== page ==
Explorer Scout Sexual Abuse Isn’t a New Problem and It’s Not Going Away

Police ExplorerBecause of the number of Explorer Scout sex abuse cases our firm handles, Louisville Courier-Journal reporter Andrew Wolfson recently interviewed me for background material on the problem of the sexual abuse of youth Explorer Scouts by police officers supposedly serving as their trusted mentors. The interview was extensive and Wolfson wrote an excellent and thorough piece on the subject.

According to the leaders of Learning for Life, the Boys Scouts of America affiliate that runs the Explorer program, the program is designed to “teach important life and career skills to young people from all backgrounds through immersive career experiences and mentorship provided by community and business leaders . . . Together, we equip young people with character, leadership and life skills that can be used both today and in their future careers.”  However, in too many instances, that is not what is happening.  Wolfson reports “that over the past 40 years, at least 137 girls and 26 boys have been allegedly raped, seduced, fondled, kissed, dated or otherwise exploited in 28 states by at least 129 law enforcement officers, firefighters and other advisers.”

This is a nationwide problem that has not been addressed by Learning for Life, the Boy Scouts of America, or the law enforcement units sponsoring these posts.  The Courier-Journal’s review found that allegations have been dismissed by some police departments and that Learning for Life waited for years to adopt some safeguards and haven’t enforced others, leaving police departments to police themselves.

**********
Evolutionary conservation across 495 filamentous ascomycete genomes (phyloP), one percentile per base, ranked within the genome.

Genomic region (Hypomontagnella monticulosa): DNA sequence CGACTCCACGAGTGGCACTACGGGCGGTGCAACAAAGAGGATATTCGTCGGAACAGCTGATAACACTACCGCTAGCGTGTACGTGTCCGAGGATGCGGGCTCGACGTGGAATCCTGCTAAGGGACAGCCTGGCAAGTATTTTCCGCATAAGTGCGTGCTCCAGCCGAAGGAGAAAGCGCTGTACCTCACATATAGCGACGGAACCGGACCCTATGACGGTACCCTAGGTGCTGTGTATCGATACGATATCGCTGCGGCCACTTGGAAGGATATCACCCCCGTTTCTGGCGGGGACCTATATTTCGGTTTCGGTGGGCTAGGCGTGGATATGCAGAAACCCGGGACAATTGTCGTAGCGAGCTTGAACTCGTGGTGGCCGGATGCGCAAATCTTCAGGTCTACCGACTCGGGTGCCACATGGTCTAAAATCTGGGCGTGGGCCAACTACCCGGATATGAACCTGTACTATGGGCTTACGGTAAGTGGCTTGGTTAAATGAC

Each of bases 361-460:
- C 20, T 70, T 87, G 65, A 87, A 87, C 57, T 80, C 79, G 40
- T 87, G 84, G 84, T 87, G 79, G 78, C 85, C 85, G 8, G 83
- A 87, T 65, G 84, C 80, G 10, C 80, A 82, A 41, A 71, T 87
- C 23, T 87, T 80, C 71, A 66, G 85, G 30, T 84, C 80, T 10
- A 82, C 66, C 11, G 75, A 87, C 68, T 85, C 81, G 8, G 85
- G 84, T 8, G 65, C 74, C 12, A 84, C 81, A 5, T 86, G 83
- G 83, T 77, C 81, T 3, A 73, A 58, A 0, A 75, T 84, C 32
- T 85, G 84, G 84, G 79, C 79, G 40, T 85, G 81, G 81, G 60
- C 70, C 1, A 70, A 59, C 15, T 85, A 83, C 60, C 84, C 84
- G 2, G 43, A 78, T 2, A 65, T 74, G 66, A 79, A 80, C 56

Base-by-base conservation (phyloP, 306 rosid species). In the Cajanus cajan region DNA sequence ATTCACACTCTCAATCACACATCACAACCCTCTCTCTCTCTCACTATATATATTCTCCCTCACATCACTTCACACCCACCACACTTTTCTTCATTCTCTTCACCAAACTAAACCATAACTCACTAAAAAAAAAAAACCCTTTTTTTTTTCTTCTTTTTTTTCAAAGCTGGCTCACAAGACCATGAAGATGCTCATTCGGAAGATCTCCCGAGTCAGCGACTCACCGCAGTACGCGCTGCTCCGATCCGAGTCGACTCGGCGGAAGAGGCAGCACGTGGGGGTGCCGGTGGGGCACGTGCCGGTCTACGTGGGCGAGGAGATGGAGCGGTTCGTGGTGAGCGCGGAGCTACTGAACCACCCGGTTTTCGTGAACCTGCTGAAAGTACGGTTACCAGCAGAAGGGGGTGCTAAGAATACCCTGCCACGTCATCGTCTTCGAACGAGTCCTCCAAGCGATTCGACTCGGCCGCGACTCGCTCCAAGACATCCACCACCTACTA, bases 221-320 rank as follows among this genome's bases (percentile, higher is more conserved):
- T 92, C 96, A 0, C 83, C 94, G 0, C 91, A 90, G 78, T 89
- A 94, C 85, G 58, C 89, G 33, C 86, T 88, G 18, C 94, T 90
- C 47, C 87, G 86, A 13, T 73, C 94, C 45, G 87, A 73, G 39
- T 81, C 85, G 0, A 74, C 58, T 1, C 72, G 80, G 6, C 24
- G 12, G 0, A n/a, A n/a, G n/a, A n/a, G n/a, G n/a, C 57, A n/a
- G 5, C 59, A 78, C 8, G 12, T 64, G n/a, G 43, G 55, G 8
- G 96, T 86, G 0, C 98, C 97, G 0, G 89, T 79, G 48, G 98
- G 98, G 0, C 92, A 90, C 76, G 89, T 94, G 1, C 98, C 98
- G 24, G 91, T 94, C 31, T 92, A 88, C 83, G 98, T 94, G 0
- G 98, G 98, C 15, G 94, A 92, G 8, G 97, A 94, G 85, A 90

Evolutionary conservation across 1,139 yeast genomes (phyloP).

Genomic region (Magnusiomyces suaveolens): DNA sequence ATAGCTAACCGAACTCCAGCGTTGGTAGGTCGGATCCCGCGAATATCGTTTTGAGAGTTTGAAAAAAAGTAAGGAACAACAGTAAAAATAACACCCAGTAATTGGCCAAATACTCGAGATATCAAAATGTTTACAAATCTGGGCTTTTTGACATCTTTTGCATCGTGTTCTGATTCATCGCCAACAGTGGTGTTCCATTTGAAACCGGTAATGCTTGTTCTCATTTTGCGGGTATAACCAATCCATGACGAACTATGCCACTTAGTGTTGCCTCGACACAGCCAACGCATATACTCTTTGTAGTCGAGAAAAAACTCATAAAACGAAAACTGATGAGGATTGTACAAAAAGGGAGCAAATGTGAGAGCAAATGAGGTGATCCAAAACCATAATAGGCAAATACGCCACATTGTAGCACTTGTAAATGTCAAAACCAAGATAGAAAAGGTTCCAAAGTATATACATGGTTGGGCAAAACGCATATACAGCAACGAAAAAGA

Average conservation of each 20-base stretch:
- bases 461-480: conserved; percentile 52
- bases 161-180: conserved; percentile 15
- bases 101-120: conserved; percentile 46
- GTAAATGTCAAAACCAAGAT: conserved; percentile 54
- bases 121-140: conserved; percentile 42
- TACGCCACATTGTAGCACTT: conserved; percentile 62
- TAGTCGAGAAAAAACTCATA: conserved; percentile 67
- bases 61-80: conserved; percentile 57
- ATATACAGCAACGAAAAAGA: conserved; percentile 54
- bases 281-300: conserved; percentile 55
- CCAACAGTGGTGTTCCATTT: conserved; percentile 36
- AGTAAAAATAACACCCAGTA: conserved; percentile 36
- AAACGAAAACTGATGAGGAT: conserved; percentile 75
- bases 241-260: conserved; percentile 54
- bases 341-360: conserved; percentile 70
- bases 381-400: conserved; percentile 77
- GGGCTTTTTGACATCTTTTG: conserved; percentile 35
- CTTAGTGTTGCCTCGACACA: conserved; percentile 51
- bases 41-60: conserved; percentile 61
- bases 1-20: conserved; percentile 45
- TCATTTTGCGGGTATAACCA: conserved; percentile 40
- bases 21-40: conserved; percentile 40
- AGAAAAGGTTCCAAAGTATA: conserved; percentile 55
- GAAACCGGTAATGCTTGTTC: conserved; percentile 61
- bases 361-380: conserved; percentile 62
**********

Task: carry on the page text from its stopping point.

Representatives of the Boy Scouts of America and its Learning for Life affiliate declined to be interviewed for the Courier-Journal piece.

There are many facets to this problem. Wolfson points out one that could be fixed easily. The Learning for Life programs allow Explorer Scouts to go on police patrols with only one adult present, which is a clear break from a major BSA rule – the “no one-on-one rule” that prohibits adult Scout leaders from being alone at any time with a minor.

Priests, coaches, teachers, and other youth leaders who sexually abuse children abuse their positions of trust. Law enforcement officers are in similar position of authority and trust, and when put in charge of young Explorers who want careers in law enforcement themselves and who may idolize their Explorer mentors, there are opportunities to take advantage of the youth members.

It’s time the Boy Scouts and the leaders of Learning for Life get together and implement policies and procedures, including better training of youth members to protect themselves and understand boundaries, to stop this epidemic of abuse. These groups have a responsibility to the communities they serve and the young people trusting them for career training.

Dumas Law Group has law offices in Portland, Oregon and serves clients in Oregon, Washington, California, and other states.

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